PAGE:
LL Cool J is an American rapper, entrepreneur, and actor from Bay Shore, New York. He has released thirteen studio albums and two greatest hits compilations, including 2008’s Exit 13. He has also appeared in numerous films, including Halloween H20: 20 Years Later, and currently stars as NCIS Special Agent Sam Hanna on the CBS crime drama television series NCIS: Los Angeles.
“Mama Said Knock You Out” is a number-one hit single by LL Cool J from his album of the same name. Before “Mama Said Knock You Out” was released, many people felt that LL Cool J’s career was waning, and his grandmother, who still believed in his talent, told him to “knock out” all his critics. The song was produced by Marley Marl with help from Shadman Kaiser along with LL (taken verbatim from Wikipedia).
Don’t call it a comeback. I been here for years.
Rocking my peers and putting suckers in fear.
Grammar: The Basics
Mama said knock you out
Phrasal verbs are very common in both written and spoken English, and there are hundreds of them to learn! One phrasal verb can have multiple meanings, and it is very easy to get confused.
What is a phrasal verb? It is a special phrase made from a verb and preposition/adverb particle. An object, object pronoun or prepositional phrase sometimes follows a phrasal verb, but an object or preposition is not always required.
- throw up = throw (verb) + up (particle)
- dress up = dress (verb) + up (particle)
- put up with = put (verb) + up (particle) + with (particle)
There are two types of phrasal verbs: inseparable and separable.
Inseparable Phrasal Verbs
If the phrasal verb is inseparable, then never separate the verb and the particle. The verb and particle are always together. Many dictionaries and websites use [in.] to label these verbs.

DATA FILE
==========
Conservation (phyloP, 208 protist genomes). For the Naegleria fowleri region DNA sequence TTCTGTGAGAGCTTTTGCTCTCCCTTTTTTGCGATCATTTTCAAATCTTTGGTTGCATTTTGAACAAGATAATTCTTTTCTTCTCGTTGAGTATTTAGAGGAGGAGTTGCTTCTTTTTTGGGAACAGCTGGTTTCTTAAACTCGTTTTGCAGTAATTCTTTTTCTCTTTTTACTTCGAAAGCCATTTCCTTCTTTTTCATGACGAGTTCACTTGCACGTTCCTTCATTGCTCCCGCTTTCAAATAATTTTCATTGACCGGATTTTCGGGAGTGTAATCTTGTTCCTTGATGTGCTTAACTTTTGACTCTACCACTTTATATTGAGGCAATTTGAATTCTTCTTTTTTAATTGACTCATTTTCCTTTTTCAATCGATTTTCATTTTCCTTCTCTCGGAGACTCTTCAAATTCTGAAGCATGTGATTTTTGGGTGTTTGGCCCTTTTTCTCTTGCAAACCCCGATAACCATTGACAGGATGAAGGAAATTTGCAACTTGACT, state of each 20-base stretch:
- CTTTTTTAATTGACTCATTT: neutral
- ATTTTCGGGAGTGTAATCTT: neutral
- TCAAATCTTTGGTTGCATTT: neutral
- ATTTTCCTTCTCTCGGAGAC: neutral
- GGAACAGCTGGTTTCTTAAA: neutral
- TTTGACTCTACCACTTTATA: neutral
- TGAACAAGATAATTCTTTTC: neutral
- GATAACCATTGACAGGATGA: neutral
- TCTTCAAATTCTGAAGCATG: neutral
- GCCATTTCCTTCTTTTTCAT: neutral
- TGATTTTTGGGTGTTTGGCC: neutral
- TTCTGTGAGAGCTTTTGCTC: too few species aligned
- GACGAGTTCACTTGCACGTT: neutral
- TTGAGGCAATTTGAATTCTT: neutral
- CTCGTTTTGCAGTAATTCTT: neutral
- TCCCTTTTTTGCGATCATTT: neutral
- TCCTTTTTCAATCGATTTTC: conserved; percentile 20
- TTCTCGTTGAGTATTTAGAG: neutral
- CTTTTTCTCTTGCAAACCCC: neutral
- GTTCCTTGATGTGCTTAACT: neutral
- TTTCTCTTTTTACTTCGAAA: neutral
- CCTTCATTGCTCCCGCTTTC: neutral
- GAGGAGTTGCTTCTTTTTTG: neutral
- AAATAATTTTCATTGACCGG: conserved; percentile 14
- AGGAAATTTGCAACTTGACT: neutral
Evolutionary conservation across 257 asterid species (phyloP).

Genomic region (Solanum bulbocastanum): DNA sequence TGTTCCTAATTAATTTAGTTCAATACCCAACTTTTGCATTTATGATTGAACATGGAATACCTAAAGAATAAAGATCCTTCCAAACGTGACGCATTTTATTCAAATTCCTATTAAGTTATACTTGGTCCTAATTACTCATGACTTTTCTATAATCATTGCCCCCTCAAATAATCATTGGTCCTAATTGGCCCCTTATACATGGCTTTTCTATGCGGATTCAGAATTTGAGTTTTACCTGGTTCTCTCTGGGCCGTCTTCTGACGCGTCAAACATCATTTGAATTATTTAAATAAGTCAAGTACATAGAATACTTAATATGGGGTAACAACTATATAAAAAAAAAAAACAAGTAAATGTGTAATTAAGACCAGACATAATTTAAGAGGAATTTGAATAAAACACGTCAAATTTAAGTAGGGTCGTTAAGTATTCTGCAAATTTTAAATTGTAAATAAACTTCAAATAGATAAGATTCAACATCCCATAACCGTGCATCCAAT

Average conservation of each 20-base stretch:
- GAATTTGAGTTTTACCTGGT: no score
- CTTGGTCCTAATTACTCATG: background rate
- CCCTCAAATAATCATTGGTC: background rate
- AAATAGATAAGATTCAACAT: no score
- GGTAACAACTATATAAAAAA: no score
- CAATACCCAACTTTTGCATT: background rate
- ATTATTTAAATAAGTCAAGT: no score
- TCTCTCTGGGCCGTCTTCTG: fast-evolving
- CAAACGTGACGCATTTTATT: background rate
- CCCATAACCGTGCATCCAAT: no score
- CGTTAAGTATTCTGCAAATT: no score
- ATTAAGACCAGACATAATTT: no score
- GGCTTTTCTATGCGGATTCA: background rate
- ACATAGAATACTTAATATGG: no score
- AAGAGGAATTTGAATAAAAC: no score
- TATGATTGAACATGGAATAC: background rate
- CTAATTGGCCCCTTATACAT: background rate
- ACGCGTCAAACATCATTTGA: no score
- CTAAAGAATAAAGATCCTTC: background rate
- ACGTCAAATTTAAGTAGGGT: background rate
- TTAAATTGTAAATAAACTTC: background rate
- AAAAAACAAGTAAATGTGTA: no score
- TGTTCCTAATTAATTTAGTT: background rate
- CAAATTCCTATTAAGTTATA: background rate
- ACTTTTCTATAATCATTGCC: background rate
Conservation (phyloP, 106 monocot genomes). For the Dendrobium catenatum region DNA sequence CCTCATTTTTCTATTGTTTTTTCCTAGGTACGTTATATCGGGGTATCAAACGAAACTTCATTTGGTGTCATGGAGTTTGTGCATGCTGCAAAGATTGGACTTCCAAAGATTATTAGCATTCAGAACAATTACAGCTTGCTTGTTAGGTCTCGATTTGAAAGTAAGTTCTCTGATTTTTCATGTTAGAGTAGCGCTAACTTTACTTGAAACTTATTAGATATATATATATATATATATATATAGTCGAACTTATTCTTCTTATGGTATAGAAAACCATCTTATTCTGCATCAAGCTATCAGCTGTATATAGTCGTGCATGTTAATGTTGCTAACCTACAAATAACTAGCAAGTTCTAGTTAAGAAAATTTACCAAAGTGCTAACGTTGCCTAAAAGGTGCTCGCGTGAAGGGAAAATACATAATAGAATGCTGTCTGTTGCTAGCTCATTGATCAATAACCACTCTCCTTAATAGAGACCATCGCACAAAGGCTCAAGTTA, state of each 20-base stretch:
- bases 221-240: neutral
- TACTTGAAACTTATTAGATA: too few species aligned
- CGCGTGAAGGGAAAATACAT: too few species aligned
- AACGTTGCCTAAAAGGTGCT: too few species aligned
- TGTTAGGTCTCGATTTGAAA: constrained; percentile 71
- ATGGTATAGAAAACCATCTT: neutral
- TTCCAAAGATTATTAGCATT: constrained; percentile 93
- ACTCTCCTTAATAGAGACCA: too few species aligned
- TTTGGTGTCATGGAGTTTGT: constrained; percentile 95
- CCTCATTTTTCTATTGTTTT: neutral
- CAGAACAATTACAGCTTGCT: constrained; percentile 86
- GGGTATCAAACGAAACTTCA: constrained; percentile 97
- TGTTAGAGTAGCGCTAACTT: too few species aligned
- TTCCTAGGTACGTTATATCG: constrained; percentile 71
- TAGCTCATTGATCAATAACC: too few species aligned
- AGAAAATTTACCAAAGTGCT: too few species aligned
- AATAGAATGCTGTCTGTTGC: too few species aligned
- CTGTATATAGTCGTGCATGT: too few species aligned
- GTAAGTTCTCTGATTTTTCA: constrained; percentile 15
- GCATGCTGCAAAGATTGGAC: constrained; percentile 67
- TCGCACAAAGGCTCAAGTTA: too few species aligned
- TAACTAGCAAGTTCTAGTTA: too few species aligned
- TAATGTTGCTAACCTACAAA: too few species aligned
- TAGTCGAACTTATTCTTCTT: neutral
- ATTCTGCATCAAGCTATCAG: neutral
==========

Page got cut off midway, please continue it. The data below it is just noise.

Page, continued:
- I shouldn’t have eaten that old sushi. I got very ill on threw up on the way to work.
- The party is going to be very formal, so you need to dress up.
- She is such an annoying coworker. I can’t put up with her constant complaining!
Separable Phrasal Verbs
If the phrasal verb is separable, then it is possible to separate the verb and the particle. The verb and particle don’t always have to be together. Many dictionaries and websites use [sep.] to label these verbs. There are four patterns with separable phrasal verbs:
verb + particle + object – The verb and particle can remain together with an object, but never with an object pronoun (me, you, him, her it, us, them).
- It’s time to sleep. Please turn off the lights.
Turn off it.
- I can’t figure out this puzzle. It’s difficult to solve.
I can’t figure out it.
verb + object + particle – An object or object pronoun can be between the verb and particle.
- The CEO is running late, so we should hold the meeting off until 3pm.
- I tore her letter up because it made me very angry and sad.
- Can you turn the music down? It’s very late, and I have to wake up early.
verb + object pronoun (me, you, him, her it, us, them) + particle – Object pronouns must always go between the verb and particle.
- She really disappointed the team with her poor decidions. She let us down.
- The light is bothering me. Do you mind turning it off?
- That lasagna is old. We need to throw it out.
Phrasal verbs from LL Cool J’s “Mama Said Knock You Out”
- knock out (sep. phrasal verb) – to make somebody fall asleep or loss consciousness; to eliminate something. The two men were fighting, and the big guy knocked out the other guy. He just lay on the ground like a dead fish.
- pull out (sep. phrasal verb) – to reveal or show something that was hidden. Don’t pull out that picture!
- many other meanings
- come up with (in. phrasal verb) – to think of or create a new idea or solution to a problem. Apple is always coming up with great new products.
- tie up (sep. phrasal verb) – to close something with a knot. Tie up your shoes or you might trip and fall.
- other possible meanings
- come on (in. phrasal verb) – used to tell somebody to work harder or faster. Come on! If we you don’t work harder, you will fail the class!
- take out (sep. phrasal verb) – to move something outside, especially garbage. Take out that garbage. It stinks in here!
- many other meanings
- get down to (in. phrasal verb) – to begin or start work. We need to get down to business and stop goofing around.
- Use a dictionary, website or a lesson from ESLhiphop.com and find any phrasal verb. Tell us what it is.
- Is is separable or inseparable?
- What is the most common meaning?
- Does it have other meanings?
- Can you write an example sentence using it?